I found it bit ironic that the FDA said that the public didn’t understand the FDA role, admitted that the Agency does a poor job of communicating and can’t tell us the means by which they protect us.

      How is it our fault we don’t appreciate their role? Coverage like this is a step to understanding. Keep it coming!

      Letting our elected officials know we have concerns is part of the process of change.

      Feel free to use this sample letter of support for independent testing:

      Find and Tweet you representatives here:

  4. RickH
    RickH September 14, 2013 at 4:36 pm | | Reply

    While I’m encouraged by the positive attitude about improving enforcement of standards, to me the main problem isn’t actually enforcement at all, it’s that the current accuracy standards frankly suck. +/- 20% is horrible! You wouldn’t accept a speedometer that could read anywhere from 44-66 MPH at highway speeds, why tolerate it in such a directly health critical device?

    I think the core problem is lack of competition to drive tech innovation. As long as all meters only get certified pass/fail, there’s little reason for any company to invest in improving the tech. I’d love to see a real “Consumer Reports on steroids” solution adopted, by an impartial outside organization like a big diabetes web site or other PWD group. I’d gladly cough up an annual donation to fund a group that would, say, annually test each major strip and meter combo against a high-accuracy lab tester and publish the results, maybe by doing 10 tests on the same blood draw and giving the average result difference and standard deviation of differences from the lab equipment.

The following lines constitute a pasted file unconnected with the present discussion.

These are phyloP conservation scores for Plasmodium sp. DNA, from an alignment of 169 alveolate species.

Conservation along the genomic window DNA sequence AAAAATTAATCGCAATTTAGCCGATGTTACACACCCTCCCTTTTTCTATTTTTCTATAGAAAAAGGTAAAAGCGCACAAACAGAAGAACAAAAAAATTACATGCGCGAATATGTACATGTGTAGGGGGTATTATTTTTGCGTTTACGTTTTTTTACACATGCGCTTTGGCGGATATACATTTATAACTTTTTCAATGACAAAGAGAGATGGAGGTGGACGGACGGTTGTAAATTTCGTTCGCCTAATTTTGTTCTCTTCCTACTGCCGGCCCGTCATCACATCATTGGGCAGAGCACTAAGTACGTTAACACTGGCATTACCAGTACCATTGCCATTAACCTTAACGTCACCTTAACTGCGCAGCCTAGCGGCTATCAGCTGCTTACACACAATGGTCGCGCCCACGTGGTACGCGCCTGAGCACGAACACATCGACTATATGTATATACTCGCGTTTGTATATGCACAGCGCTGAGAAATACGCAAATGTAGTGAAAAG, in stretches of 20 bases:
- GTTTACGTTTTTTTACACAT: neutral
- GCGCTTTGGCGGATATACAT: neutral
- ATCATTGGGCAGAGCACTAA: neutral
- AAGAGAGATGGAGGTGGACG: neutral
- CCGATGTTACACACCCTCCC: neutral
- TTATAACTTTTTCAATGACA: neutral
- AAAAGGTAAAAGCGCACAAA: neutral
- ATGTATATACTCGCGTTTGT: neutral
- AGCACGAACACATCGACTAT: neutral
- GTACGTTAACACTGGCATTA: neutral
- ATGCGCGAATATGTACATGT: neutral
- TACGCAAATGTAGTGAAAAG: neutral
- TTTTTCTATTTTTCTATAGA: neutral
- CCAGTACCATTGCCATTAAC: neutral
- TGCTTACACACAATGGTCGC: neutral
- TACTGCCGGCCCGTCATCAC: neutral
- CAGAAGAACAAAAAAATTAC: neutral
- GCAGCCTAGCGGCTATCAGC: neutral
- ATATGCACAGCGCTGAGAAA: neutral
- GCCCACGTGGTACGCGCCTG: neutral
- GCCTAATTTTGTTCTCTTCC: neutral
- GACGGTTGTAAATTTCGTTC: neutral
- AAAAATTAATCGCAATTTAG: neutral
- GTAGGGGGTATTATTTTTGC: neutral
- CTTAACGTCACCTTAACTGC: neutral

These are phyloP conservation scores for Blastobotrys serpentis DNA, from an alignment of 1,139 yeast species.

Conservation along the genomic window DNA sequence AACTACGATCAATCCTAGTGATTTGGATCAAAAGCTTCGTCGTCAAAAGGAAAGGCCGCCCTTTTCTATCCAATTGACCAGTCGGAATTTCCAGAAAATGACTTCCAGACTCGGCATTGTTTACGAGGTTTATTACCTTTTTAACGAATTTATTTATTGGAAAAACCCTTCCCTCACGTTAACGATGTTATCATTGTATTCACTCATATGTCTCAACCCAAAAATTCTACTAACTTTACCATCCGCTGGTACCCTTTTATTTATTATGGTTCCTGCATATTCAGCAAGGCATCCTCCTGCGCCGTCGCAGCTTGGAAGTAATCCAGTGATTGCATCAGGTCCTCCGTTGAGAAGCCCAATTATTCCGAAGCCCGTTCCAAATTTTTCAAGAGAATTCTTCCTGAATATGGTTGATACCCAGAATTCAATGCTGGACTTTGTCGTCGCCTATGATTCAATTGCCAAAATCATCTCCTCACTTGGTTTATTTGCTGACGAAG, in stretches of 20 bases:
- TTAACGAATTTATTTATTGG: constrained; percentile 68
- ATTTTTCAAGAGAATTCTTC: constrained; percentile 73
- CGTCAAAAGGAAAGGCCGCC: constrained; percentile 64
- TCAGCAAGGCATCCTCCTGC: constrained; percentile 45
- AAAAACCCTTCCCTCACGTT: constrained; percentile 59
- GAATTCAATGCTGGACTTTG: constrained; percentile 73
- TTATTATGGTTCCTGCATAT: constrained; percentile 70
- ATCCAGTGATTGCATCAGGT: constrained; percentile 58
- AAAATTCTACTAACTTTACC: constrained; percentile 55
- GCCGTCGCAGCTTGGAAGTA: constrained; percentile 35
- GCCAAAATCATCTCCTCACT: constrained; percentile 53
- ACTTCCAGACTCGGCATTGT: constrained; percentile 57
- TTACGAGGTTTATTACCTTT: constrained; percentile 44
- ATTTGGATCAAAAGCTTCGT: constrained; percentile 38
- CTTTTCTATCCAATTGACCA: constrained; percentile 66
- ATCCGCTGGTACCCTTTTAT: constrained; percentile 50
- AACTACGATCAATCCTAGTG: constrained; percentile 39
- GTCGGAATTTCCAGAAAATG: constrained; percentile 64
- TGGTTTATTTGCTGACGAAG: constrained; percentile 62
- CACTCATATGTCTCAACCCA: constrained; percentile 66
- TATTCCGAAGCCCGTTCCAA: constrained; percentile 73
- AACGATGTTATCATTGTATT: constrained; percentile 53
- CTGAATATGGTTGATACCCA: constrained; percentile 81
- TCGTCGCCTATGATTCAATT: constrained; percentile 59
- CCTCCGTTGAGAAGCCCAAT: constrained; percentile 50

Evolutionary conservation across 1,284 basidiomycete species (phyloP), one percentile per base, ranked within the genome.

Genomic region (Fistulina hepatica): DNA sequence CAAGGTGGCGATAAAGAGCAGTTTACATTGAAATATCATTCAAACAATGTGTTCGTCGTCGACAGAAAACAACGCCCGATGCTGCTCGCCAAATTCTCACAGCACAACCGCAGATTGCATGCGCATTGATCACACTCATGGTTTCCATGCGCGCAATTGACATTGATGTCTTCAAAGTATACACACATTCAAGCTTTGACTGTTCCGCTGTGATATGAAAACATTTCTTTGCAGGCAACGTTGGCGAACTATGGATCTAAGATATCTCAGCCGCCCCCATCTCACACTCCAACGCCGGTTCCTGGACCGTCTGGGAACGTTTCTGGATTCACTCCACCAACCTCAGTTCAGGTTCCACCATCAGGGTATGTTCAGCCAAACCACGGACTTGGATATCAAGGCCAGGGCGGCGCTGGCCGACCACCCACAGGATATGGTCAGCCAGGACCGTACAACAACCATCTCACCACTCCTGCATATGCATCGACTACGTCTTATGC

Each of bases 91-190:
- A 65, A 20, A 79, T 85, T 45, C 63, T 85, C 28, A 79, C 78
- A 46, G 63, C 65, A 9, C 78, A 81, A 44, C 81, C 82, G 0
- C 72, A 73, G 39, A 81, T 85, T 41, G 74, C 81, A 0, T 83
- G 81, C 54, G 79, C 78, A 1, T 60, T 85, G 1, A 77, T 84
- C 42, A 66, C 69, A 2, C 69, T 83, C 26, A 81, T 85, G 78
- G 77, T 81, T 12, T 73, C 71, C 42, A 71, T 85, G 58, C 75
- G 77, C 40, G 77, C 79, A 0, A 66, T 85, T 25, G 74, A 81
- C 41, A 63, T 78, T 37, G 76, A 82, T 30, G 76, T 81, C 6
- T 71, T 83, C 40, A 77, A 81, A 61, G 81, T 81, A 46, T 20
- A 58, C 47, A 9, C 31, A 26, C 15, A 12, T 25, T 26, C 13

That would put some serious pressure on the meter makers to find ways to improve their accuracy; I know I’d be much more likely to spend my strip money on the better scorers, even if it wasn’t covered by my health plan. And insurers might well favor the more accurate devices for coverage as well, when the price difference wasn’t too high, since it might lower their long-term diabetic patient care costs.